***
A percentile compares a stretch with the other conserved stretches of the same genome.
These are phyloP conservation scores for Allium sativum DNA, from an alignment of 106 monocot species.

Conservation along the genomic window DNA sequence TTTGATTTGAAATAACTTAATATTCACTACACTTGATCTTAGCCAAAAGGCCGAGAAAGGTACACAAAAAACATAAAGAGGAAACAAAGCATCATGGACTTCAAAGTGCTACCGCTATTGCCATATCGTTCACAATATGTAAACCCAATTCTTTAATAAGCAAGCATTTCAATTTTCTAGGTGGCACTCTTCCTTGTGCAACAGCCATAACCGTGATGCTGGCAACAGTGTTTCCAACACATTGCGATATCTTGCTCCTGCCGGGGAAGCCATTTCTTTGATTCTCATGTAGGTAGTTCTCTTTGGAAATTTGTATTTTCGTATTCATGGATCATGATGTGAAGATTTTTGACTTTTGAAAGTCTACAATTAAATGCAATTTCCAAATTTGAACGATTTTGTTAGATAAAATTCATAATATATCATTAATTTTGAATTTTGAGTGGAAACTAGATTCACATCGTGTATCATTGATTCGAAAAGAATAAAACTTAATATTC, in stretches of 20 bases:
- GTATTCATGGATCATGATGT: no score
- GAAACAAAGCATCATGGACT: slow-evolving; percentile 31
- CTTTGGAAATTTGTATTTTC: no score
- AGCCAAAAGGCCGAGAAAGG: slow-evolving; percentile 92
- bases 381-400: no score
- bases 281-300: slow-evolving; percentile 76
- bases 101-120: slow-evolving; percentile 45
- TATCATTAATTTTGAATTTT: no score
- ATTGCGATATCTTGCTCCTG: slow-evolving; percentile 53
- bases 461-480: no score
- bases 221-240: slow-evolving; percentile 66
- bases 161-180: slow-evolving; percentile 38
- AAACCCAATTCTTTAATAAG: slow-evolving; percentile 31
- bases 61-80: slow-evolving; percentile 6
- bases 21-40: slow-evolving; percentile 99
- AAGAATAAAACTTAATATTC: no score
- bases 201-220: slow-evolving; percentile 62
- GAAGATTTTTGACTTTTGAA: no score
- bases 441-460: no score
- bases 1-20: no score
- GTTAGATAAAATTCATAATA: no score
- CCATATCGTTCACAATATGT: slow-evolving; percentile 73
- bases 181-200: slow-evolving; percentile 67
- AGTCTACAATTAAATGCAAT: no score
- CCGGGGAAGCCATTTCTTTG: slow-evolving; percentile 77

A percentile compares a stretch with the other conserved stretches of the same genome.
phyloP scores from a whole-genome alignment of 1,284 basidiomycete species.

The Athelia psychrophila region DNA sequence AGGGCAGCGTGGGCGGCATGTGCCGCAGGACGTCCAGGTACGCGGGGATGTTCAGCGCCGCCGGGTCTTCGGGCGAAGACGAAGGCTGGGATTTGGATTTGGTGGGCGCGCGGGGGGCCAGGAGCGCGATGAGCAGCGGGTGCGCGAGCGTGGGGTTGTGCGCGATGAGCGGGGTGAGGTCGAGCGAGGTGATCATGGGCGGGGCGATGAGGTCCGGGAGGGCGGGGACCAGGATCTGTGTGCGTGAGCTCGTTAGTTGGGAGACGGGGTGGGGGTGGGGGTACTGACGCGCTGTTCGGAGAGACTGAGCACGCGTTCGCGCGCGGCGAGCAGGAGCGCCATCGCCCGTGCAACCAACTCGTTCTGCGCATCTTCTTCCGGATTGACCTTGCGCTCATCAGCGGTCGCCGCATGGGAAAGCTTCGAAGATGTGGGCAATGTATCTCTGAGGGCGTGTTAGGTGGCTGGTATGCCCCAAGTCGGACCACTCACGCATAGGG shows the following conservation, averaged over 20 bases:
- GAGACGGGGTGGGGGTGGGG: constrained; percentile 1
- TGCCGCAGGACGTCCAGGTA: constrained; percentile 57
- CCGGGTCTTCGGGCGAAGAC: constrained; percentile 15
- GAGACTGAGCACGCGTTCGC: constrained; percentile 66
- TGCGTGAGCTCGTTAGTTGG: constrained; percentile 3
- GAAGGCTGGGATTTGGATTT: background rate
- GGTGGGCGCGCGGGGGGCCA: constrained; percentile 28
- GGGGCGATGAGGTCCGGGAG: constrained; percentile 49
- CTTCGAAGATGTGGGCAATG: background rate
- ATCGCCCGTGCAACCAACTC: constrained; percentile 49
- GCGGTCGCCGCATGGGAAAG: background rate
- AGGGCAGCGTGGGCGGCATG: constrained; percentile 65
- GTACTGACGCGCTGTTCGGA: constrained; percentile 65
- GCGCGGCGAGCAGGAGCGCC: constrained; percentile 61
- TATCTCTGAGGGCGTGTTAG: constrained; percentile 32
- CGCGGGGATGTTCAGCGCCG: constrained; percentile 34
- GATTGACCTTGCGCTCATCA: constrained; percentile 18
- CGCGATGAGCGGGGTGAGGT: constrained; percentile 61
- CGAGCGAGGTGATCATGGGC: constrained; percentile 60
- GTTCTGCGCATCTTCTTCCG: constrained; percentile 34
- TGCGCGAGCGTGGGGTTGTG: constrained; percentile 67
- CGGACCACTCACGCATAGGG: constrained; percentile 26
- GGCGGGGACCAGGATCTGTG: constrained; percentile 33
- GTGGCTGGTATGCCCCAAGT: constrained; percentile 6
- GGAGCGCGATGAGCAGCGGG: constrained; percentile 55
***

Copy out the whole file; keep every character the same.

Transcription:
A percentile compares a stretch with the other conserved stretches of the same genome.
These are phyloP conservation scores for Allium sativum DNA, from an alignment of 106 monocot species.

Conservation along the genomic window DNA sequence TTTGATTTGAAATAACTTAATATTCACTACACTTGATCTTAGCCAAAAGGCCGAGAAAGGTACACAAAAAACATAAAGAGGAAACAAAGCATCATGGACTTCAAAGTGCTACCGCTATTGCCATATCGTTCACAATATGTAAACCCAATTCTTTAATAAGCAAGCATTTCAATTTTCTAGGTGGCACTCTTCCTTGTGCAACAGCCATAACCGTGATGCTGGCAACAGTGTTTCCAACACATTGCGATATCTTGCTCCTGCCGGGGAAGCCATTTCTTTGATTCTCATGTAGGTAGTTCTCTTTGGAAATTTGTATTTTCGTATTCATGGATCATGATGTGAAGATTTTTGACTTTTGAAAGTCTACAATTAAATGCAATTTCCAAATTTGAACGATTTTGTTAGATAAAATTCATAATATATCATTAATTTTGAATTTTGAGTGGAAACTAGATTCACATCGTGTATCATTGATTCGAAAAGAATAAAACTTAATATTC, in stretches of 20 bases:
- GTATTCATGGATCATGATGT: no score
- GAAACAAAGCATCATGGACT: slow-evolving; percentile 31
- CTTTGGAAATTTGTATTTTC: no score
- AGCCAAAAGGCCGAGAAAGG: slow-evolving; percentile 92
- bases 381-400: no score
- bases 281-300: slow-evolving; percentile 76
- bases 101-120: slow-evolving; percentile 45
- TATCATTAATTTTGAATTTT: no score
- ATTGCGATATCTTGCTCCTG: slow-evolving; percentile 53
- bases 461-480: no score
- bases 221-240: slow-evolving; percentile 66
- bases 161-180: slow-evolving; percentile 38
- AAACCCAATTCTTTAATAAG: slow-evolving; percentile 31
- bases 61-80: slow-evolving; percentile 6
- bases 21-40: slow-evolving; percentile 99
- AAGAATAAAACTTAATATTC: no score
- bases 201-220: slow-evolving; percentile 62
- GAAGATTTTTGACTTTTGAA: no score
- bases 441-460: no score
- bases 1-20: no score
- GTTAGATAAAATTCATAATA: no score
- CCATATCGTTCACAATATGT: slow-evolving; percentile 73
- bases 181-200: slow-evolving; percentile 67
- AGTCTACAATTAAATGCAAT: no score
- CCGGGGAAGCCATTTCTTTG: slow-evolving; percentile 77

A percentile compares a stretch with the other conserved stretches of the same genome.
phyloP scores from a whole-genome alignment of 1,284 basidiomycete species.

The Athelia psychrophila region DNA sequence AGGGCAGCGTGGGCGGCATGTGCCGCAGGACGTCCAGGTACGCGGGGATGTTCAGCGCCGCCGGGTCTTCGGGCGAAGACGAAGGCTGGGATTTGGATTTGGTGGGCGCGCGGGGGGCCAGGAGCGCGATGAGCAGCGGGTGCGCGAGCGTGGGGTTGTGCGCGATGAGCGGGGTGAGGTCGAGCGAGGTGATCATGGGCGGGGCGATGAGGTCCGGGAGGGCGGGGACCAGGATCTGTGTGCGTGAGCTCGTTAGTTGGGAGACGGGGTGGGGGTGGGGGTACTGACGCGCTGTTCGGAGAGACTGAGCACGCGTTCGCGCGCGGCGAGCAGGAGCGCCATCGCCCGTGCAACCAACTCGTTCTGCGCATCTTCTTCCGGATTGACCTTGCGCTCATCAGCGGTCGCCGCATGGGAAAGCTTCGAAGATGTGGGCAATGTATCTCTGAGGGCGTGTTAGGTGGCTGGTATGCCCCAAGTCGGACCACTCACGCATAGGG shows the following conservation, averaged over 20 bases:
- GAGACGGGGTGGGGGTGGGG: constrained; percentile 1
- TGCCGCAGGACGTCCAGGTA: constrained; percentile 57
- CCGGGTCTTCGGGCGAAGAC: constrained; percentile 15
- GAGACTGAGCACGCGTTCGC: constrained; percentile 66
- TGCGTGAGCTCGTTAGTTGG: constrained; percentile 3
- GAAGGCTGGGATTTGGATTT: background rate
- GGTGGGCGCGCGGGGGGCCA: constrained; percentile 28
- GGGGCGATGAGGTCCGGGAG: constrained; percentile 49
- CTTCGAAGATGTGGGCAATG: background rate
- ATCGCCCGTGCAACCAACTC: constrained; percentile 49
- GCGGTCGCCGCATGGGAAAG: background rate
- AGGGCAGCGTGGGCGGCATG: constrained; percentile 65
- GTACTGACGCGCTGTTCGGA: constrained; percentile 65
- GCGCGGCGAGCAGGAGCGCC: constrained; percentile 61
- TATCTCTGAGGGCGTGTTAG: constrained; percentile 32
- CGCGGGGATGTTCAGCGCCG: constrained; percentile 34
- GATTGACCTTGCGCTCATCA: constrained; percentile 18
- CGCGATGAGCGGGGTGAGGT: constrained; percentile 61
- CGAGCGAGGTGATCATGGGC: constrained; percentile 60
- GTTCTGCGCATCTTCTTCCG: constrained; percentile 34
- TGCGCGAGCGTGGGGTTGTG: constrained; percentile 67
- CGGACCACTCACGCATAGGG: constrained; percentile 26
- GGCGGGGACCAGGATCTGTG: constrained; percentile 33
- GTGGCTGGTATGCCCCAAGT: constrained; percentile 6
- GGAGCGCGATGAGCAGCGGG: constrained; percentile 55